We're talking about the church being the place where we do life together, where we become disciples together and are sent out into the world. So, of course, the natural place to go next is to the actual disciples - the men and women Jesus traveled with routinely. Because they have something essential to teach us about what it means to do life together.
Jesus said our one anothering would be a hallmark of who we are as a people. He said that the world would know who we are by how we love one another; the world would know that we are His. And if that's true, then the ways that we live together in our communities of faith is essential to the development and practice of that faith.
Look at the disciples. Look at how often they were together. Look at how they traveled together, showed up in houses together, had dinner together. Even after Christ's death, the disciples are often together. The Bible tells us they were out fishing one morning. Now, who was fishing? Was it just Peter and Andrew, James and John? Was it only those guys who were already fishermen? The Bible isn't 100% clear on this. But it would not be a stretch to imagine that some of the others were there, too. After all, Matthew can't just go back to tax collection, and Simon is unlikely to return to his political zealotry. Some of those guys needed something new to do, and it wouldn't be a stretch to think that they took up fishing...because that's what the rest of the disciples were out doing.
But it's clear about who was in the upper room together - the disciples. All of them. Except Thomas, but he shows up next time, so maybe he was out getting groceries or using the restroom or something the first time Jesus shows up. The point is that these guys learned so deeply how to be with one another that even after Jesus is gone from their physical presence, they still are doing life together.
And here's one place where I think the church can learn quite a bit.
See, for most of us, when we talk about doing life together, we talk about planning a bunch of programs and outings and service projects and inviting the rest of the church to join us. We have potlucks or pitch-ins, we have community clean-up days, we get together to put a fresh coat of paint on the church, we have game nights and concerts and movies on our big screens. And all of that is great, don't get me wrong.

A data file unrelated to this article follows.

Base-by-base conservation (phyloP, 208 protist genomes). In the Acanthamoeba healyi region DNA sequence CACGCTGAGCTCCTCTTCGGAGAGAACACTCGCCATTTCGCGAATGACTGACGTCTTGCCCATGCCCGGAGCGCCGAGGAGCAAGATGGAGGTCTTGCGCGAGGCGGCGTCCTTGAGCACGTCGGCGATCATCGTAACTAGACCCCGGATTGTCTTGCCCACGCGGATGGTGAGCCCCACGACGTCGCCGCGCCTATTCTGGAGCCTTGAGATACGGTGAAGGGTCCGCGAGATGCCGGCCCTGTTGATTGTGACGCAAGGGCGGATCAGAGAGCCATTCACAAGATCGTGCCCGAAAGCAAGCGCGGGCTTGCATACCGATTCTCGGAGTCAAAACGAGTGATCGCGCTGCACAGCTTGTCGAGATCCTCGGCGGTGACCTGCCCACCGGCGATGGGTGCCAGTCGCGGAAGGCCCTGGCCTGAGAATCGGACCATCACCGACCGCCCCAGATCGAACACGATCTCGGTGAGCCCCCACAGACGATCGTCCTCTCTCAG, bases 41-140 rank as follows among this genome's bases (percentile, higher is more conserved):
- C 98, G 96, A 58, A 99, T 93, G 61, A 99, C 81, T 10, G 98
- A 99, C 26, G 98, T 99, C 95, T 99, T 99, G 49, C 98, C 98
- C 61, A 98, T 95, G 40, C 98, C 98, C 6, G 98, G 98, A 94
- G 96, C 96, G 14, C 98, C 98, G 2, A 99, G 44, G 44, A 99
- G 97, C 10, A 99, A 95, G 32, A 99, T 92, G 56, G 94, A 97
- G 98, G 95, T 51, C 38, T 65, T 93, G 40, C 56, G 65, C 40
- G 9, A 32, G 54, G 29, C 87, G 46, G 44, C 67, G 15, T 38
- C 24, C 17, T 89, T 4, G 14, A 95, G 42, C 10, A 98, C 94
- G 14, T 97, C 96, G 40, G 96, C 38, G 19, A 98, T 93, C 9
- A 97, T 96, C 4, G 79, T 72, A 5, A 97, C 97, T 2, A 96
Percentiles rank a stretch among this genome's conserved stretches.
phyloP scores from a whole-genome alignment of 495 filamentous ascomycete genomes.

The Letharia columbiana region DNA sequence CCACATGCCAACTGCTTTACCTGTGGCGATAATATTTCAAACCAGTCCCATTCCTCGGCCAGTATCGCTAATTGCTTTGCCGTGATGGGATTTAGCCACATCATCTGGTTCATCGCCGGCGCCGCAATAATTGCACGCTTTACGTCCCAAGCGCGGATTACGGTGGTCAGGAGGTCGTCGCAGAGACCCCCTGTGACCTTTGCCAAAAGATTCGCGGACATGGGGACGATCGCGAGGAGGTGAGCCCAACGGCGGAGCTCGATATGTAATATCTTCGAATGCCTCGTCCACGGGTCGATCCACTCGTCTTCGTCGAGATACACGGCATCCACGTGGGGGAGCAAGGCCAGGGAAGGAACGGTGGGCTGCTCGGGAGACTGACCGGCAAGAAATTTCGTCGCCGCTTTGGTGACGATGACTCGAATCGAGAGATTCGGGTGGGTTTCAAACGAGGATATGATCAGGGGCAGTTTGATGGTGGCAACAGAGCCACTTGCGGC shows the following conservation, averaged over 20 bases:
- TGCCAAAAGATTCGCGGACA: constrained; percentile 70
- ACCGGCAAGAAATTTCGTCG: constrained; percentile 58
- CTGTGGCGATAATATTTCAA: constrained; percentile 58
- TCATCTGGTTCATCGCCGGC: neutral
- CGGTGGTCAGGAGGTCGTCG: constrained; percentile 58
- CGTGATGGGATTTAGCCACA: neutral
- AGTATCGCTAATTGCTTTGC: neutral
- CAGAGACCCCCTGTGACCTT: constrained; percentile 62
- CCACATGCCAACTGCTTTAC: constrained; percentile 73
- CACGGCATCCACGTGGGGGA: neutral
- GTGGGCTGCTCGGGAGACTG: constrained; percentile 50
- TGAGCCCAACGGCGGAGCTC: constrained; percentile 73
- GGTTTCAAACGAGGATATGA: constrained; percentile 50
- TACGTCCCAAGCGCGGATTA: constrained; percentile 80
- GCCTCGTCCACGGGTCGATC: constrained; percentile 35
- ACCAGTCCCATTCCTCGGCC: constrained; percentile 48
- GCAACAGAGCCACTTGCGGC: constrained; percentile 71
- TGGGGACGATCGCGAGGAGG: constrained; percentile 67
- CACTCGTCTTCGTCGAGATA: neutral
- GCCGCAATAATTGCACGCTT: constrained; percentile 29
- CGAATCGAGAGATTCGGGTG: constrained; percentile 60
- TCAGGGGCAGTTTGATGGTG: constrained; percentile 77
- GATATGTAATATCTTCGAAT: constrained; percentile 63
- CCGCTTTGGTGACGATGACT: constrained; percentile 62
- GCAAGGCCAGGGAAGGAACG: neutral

But it's not really "doing life together."
It's adding one more thing...or a dozen more things...to what are often already-full social calendars, then adding a bunch of stress to it by calling it a "Christian" event. A church thing. Something where you get heaven points for attending...or lose them if you don't show up. And let's face it - we are paying attention. We know who's coming to church events. We know who is most likely to show up. And we know who isn't coming. And we have a lot of judgments wrapped up in that.
Then, of course, we run into the hurdle of trying to plan events that reach a wide range of demographics. Card nights aren't for everyone; neither are movies. Not everyone wants to attend "faith night" together at the ball park. Some persons can show up and pray for an hour; some can worship; some want nothing to do with either. They simply aren't wired that way. So what we end up doing is creating a bunch of different events so that there's "something for everyone to do," something for everyone to get involved with over the course of the calendar year.
And honestly? This doesn't further our one anothering. We make it about what's happening, and who shows up is kind of secondary. You might see this person at this event and that person at a different event and still someone else at a third event. We create a broad fellowship, but not a very deep one. It would be as if Jesus kept a different group of disciples for every location He visited, and the disciples from Jerusalem occasionally run into the ones from Galilee, who might meet the ones from Nazareth once or twice. We could not then say that these are all Jesus's disciples doing life together, that they could at all be known by their love for one another.
How can they have love for one another through a series of simple chance meetings?
I have a proposal. I was intending to propose it today, but this post is reaching its maximum length per the average reader's attention span, so I'll propose it tomorrow. Do come back and see what you think.